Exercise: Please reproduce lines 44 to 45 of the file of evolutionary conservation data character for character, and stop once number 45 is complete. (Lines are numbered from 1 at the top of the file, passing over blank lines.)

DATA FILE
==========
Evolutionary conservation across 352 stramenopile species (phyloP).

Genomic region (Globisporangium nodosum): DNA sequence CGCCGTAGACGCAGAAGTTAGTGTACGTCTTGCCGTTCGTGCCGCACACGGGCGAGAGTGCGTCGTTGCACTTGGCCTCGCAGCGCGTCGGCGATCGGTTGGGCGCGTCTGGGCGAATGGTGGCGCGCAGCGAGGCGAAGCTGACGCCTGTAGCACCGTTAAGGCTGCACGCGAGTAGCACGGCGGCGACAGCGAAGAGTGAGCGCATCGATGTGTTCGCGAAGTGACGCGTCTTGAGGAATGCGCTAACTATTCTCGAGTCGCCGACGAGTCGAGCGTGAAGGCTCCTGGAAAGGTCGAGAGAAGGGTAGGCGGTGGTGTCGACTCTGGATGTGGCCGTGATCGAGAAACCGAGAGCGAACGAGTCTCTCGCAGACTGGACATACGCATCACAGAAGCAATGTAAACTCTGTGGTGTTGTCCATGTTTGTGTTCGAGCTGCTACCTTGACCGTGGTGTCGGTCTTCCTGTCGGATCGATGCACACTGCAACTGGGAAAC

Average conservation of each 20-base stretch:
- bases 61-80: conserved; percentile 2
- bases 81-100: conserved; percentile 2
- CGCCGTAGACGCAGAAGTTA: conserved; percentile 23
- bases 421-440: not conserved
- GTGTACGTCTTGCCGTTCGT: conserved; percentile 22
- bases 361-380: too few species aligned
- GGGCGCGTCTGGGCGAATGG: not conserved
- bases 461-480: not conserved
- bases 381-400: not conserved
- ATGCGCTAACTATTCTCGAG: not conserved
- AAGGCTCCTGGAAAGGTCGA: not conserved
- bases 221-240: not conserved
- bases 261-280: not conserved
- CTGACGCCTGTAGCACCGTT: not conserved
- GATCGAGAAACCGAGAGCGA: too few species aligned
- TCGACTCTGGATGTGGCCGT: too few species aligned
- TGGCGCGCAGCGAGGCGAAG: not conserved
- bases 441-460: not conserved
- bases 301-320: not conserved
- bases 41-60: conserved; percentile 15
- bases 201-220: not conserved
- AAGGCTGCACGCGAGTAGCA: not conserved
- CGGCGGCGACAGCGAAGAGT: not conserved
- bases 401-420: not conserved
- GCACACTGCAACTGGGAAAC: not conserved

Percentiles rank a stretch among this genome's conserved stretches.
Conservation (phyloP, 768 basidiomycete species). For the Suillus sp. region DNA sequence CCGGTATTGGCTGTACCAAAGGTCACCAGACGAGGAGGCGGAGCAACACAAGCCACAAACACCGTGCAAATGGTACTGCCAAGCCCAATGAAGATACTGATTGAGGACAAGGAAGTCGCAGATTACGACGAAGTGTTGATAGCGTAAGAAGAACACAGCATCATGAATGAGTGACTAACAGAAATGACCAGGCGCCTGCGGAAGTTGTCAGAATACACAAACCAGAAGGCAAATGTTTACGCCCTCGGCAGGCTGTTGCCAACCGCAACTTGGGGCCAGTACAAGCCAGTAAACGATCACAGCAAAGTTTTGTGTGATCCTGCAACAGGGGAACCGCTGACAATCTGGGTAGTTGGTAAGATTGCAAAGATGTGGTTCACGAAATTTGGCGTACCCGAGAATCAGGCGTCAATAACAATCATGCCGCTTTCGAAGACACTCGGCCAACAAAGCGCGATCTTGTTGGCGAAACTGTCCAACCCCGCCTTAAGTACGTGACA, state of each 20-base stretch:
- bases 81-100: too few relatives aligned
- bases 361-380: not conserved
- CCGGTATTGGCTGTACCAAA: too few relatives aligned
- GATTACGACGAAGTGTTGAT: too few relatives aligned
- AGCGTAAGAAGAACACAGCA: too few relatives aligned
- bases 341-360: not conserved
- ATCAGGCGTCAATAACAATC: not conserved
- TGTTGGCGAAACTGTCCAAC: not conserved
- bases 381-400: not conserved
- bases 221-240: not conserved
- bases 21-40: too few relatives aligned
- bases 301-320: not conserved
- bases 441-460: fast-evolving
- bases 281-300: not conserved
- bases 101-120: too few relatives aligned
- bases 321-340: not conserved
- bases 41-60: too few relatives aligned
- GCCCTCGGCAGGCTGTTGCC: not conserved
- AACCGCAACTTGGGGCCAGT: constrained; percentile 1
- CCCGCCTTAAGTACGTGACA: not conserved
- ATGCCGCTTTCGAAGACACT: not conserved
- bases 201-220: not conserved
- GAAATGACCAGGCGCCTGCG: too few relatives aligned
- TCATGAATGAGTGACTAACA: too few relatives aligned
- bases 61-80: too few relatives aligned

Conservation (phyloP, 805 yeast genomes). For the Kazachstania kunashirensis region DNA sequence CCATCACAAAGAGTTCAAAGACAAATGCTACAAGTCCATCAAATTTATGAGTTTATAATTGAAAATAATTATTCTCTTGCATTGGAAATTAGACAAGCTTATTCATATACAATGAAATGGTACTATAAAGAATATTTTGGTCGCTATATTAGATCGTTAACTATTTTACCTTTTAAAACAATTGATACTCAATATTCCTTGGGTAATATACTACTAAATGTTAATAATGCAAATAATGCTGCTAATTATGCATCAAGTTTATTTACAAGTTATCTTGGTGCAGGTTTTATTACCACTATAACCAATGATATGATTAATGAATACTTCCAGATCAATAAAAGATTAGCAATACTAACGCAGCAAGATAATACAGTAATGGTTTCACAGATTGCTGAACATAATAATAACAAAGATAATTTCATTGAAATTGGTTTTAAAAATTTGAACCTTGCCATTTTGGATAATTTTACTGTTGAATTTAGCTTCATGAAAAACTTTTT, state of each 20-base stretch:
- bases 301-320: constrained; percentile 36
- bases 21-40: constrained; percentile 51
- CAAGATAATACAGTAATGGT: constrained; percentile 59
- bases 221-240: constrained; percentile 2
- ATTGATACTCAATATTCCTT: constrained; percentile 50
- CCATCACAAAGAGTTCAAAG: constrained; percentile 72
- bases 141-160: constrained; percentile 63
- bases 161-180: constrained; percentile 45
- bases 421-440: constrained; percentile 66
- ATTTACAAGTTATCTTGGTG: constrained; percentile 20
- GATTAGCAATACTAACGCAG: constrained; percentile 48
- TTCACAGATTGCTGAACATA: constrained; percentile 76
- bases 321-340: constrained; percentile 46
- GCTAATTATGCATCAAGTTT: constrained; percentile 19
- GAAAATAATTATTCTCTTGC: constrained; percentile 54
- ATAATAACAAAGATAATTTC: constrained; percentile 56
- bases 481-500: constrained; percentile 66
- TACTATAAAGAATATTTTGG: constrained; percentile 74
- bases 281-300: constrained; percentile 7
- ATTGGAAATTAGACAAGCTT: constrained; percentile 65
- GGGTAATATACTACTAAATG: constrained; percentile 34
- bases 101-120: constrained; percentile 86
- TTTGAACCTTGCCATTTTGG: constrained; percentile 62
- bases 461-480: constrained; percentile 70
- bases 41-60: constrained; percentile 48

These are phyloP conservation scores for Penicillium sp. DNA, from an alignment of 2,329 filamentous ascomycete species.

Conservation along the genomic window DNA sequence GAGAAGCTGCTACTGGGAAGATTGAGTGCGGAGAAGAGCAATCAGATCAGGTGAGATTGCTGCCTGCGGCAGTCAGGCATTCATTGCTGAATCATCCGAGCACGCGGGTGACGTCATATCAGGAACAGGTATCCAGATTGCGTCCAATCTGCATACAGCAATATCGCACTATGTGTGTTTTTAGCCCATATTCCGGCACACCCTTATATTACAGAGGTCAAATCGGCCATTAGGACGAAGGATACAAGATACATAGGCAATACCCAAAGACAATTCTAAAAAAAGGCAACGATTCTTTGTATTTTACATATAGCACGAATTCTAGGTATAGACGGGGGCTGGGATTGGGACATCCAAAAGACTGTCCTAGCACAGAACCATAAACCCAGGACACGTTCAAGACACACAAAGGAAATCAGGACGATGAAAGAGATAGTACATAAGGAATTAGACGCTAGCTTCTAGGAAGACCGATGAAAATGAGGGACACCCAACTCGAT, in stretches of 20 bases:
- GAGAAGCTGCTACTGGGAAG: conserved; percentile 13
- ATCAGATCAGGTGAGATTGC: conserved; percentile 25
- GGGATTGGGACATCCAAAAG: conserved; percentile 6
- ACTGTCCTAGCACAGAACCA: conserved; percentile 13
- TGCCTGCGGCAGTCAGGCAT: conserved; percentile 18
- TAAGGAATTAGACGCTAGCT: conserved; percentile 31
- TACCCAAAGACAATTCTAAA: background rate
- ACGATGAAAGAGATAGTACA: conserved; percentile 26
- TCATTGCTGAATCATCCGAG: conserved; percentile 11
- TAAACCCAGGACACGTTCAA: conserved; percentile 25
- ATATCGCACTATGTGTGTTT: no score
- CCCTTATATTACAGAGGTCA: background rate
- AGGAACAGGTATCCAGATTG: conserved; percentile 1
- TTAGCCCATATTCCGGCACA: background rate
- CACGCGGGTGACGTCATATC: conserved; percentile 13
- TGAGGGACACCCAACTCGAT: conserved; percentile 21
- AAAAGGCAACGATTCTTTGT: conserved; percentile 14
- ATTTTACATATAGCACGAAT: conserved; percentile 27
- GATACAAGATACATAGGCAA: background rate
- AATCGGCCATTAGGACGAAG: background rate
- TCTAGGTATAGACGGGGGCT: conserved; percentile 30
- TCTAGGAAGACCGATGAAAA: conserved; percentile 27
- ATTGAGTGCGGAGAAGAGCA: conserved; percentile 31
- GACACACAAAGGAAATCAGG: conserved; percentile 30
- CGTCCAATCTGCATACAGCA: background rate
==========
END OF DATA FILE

- bases 281-300: not conserved
- bases 101-120: too few relatives aligned